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Top 10 Best Modern Stage Musicals

VO: Emily Brayton
Script written by Nick Spake These are the best modern stage musicals! For this list, we’re taking a look at stage musicals that made their Broadway debut in the year 2000 or later. We are not considering revivals of shows that initially premiered before the turn of the millennium. Musicals like Jersey Boys, Once, Spring Awakening, The Book of Mormon, Hairspray, Wicked, Hamilton, The Book of Mormon, Legally Blonde, Newies, Once and Kinky Boots are some of the best of the millennium!

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Top 10 Best Modern Stage Musicals

These musicals are the stuff standing ovations are made of. Welcome to MsMojo and today we’ll be counting down our picks for the Top 10 Best Modern Stage Musicals.

For this list, we’re taking a look at stage musicals that made their Broadway debut in the year 2000 or later. We’re not considering revivals of shows that initially premiered before the turn of the millennium.

#10: “Jersey Boys”

Jukebox musicals caught on like wildfire at the dawn of the 21st century. “Jersey Boys” stands out above all the rest with its unique style, clever narrative structure, and a soundtrack composed of classic tunes. This biographical musical follows the American rock band, the Four Seasons. The story of their rise to fame and ultimate downfall is broken up into four sections, each told from the perspective of a different band member. Our four main characters might have different views of their years together, but a few things are for certain: egos clashed, hearts were broken, and these boys from New Jersey will always hold a special place in rock ‘n’ roll history.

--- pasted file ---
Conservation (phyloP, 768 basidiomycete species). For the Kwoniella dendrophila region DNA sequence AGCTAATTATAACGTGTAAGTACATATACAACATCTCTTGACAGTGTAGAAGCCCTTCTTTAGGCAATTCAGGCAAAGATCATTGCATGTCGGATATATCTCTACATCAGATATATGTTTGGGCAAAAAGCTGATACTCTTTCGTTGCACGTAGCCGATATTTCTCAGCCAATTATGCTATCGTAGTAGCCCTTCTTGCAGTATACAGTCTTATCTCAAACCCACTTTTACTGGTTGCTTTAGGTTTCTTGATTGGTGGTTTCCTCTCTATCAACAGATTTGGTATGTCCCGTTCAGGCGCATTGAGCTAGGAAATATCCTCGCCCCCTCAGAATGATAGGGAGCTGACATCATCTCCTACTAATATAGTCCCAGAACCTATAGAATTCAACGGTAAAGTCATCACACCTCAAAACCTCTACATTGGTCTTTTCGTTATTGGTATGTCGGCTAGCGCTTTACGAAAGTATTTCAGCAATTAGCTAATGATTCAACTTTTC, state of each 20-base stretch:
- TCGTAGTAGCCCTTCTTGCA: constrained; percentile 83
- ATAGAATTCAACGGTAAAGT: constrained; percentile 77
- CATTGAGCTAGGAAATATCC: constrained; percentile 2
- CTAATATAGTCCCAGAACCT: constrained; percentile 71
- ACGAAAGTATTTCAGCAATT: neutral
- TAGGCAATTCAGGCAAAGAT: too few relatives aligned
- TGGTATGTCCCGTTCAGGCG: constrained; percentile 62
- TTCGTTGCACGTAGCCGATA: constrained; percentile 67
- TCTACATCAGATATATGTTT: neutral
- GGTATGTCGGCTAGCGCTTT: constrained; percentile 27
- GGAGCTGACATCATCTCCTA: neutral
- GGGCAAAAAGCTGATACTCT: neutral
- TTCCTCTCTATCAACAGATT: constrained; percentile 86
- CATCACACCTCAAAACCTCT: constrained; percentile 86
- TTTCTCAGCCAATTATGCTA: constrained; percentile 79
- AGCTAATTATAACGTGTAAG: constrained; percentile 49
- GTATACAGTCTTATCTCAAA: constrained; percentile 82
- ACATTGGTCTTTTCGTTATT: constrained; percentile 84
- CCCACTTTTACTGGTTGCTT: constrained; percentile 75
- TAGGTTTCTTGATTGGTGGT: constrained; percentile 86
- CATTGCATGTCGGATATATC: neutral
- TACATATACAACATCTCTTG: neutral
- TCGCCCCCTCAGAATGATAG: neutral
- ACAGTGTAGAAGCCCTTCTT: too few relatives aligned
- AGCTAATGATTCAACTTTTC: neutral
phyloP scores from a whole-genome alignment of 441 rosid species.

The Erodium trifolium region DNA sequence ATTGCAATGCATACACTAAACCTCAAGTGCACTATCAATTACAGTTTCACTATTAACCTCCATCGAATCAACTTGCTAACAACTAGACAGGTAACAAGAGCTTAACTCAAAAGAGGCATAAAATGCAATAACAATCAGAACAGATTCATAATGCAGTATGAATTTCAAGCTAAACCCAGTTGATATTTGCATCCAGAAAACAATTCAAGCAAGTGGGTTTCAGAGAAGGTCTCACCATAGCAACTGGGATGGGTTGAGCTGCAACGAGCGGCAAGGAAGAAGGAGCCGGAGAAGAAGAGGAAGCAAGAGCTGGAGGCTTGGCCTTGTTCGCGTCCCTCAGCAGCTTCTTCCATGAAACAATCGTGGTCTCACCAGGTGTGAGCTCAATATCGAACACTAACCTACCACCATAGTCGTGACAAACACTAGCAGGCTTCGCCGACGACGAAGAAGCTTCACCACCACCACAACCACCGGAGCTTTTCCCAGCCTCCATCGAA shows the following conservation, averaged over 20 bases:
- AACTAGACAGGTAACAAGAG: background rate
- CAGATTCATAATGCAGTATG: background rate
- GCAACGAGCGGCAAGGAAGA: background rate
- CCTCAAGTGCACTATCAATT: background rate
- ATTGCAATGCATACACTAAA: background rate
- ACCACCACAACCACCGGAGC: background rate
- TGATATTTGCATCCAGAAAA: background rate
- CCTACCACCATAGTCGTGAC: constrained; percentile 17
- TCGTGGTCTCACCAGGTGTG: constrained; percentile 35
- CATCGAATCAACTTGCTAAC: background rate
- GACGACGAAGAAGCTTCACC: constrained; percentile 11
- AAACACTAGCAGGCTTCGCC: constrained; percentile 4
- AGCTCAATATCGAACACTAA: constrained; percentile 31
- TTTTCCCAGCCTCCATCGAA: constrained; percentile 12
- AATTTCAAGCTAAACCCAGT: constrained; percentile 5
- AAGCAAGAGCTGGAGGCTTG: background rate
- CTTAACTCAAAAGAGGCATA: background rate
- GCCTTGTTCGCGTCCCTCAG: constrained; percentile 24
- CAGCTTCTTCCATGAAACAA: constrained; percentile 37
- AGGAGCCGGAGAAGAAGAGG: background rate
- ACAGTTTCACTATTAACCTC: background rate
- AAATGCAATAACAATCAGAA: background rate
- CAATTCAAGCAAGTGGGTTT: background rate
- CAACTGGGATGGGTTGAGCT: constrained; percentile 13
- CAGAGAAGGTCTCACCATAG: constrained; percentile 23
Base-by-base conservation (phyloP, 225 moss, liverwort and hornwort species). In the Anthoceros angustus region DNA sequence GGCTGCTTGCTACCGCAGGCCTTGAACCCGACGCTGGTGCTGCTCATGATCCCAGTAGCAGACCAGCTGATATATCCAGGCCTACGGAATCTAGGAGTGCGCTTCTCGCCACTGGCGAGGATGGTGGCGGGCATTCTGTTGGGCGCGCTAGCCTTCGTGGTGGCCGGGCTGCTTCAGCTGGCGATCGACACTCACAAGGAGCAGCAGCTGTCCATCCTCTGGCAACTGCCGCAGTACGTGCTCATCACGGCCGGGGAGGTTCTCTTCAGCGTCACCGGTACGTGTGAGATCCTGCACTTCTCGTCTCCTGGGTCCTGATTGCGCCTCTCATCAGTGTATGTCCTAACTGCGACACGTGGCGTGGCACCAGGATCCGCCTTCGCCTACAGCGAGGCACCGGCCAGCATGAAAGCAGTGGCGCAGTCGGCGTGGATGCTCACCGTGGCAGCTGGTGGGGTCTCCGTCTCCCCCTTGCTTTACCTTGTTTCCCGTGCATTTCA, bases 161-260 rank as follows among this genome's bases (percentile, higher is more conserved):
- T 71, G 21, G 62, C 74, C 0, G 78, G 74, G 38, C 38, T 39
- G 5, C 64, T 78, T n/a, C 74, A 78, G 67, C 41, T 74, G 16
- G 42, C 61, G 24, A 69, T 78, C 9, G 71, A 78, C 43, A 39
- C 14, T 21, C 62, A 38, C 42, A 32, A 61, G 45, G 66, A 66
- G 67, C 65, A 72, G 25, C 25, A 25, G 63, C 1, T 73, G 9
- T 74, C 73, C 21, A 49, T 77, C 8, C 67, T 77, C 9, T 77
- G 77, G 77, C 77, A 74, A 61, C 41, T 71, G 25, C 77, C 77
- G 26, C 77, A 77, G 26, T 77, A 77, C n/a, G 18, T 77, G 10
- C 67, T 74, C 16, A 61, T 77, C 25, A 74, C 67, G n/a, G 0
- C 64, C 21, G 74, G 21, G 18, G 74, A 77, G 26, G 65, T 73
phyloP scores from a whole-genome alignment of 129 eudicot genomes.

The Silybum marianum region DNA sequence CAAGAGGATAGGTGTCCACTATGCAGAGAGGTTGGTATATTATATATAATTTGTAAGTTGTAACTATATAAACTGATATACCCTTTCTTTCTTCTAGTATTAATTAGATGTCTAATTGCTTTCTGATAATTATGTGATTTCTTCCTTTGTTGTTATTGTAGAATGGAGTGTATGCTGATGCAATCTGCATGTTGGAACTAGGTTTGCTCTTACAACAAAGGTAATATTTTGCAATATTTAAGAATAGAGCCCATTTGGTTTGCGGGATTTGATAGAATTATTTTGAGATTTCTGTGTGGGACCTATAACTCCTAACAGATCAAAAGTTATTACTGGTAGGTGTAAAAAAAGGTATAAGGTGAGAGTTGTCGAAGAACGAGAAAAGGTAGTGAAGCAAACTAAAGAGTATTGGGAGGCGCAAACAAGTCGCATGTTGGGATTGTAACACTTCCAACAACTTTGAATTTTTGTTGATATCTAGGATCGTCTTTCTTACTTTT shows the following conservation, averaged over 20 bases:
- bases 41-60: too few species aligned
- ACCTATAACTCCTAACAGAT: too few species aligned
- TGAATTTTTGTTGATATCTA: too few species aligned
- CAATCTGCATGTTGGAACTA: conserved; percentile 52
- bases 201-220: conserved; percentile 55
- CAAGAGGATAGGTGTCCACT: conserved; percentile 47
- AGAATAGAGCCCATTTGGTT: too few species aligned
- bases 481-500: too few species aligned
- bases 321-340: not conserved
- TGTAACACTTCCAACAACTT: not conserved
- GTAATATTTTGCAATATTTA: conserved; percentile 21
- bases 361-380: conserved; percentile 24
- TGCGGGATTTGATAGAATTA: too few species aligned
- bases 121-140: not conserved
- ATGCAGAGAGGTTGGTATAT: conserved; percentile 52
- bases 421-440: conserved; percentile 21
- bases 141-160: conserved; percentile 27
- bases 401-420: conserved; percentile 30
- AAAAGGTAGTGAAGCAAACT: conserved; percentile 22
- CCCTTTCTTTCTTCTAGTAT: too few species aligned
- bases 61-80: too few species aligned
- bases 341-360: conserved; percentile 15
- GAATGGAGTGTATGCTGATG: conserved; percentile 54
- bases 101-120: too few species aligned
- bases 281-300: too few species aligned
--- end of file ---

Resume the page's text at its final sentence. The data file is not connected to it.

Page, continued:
#9: “Kinky Boots”

Despite receiving somewhat mixed reviews from critics following its Broadway debut, this show-stopping underdog quickly took off as an audience favorite, winning the Tony for Best Musical. Based on the 2005 film of the same name, the show centers on a young man struggling to save his late father’s shoe factory. He finds an unlikely partner in a drag queen, who has a few ideas to bring the old-fashioned business into the modern world. An outrageous good time, “Kinky Boots” will have you dancing in the aisles, no matter what kind of shoes you’re wearing. What’s more, the story encompasses meaningful themes regarding family, following your passion, and embracing who you are on the inside.

#8: “Once”

When people think of musical theater, extravagant sets, flashy costumes, and over-the-top choreography usually come to mind. “Once,” on the other hand, is about as minimalist as Broadway shows get. Like its Oscar-winning film counterpart, though, this Tony-winner manages to accomplish so much with so little. At the heart of this bittersweet tale is a romance between a guy and a girl who share a mutual passion for music. The story might seem simple, but “Once” is one of a kind thanks to its beautiful songs and empathetic characters. The fact that the actors play their own instruments makes the experience all the more genuine, guaranteeing somebody in the audience will be moved to tears.

#7: “Newsies”

Initially conceived as a feature film, “Newsies” hit the silver screen in 1992. Although it was considered one of the biggest duds from Disney and composer Alan Menken at the time, the film spawned a cult following, paving the way for this smash musical. Since the movie was already directed, performed, and choreographed with a theatrical flare, perhaps “Newsies” was always better suited for Broadway. The story of the 1899 Newsboy Strike sprung to life like never before on stage, making plenty of headlines. In a reversal of fortune, Menken and Jack Feldman went from winning the Razzie for Worst Original Song to winning the Tony for Best Original Score. Way to seize the day!

#6: “Legally Blonde”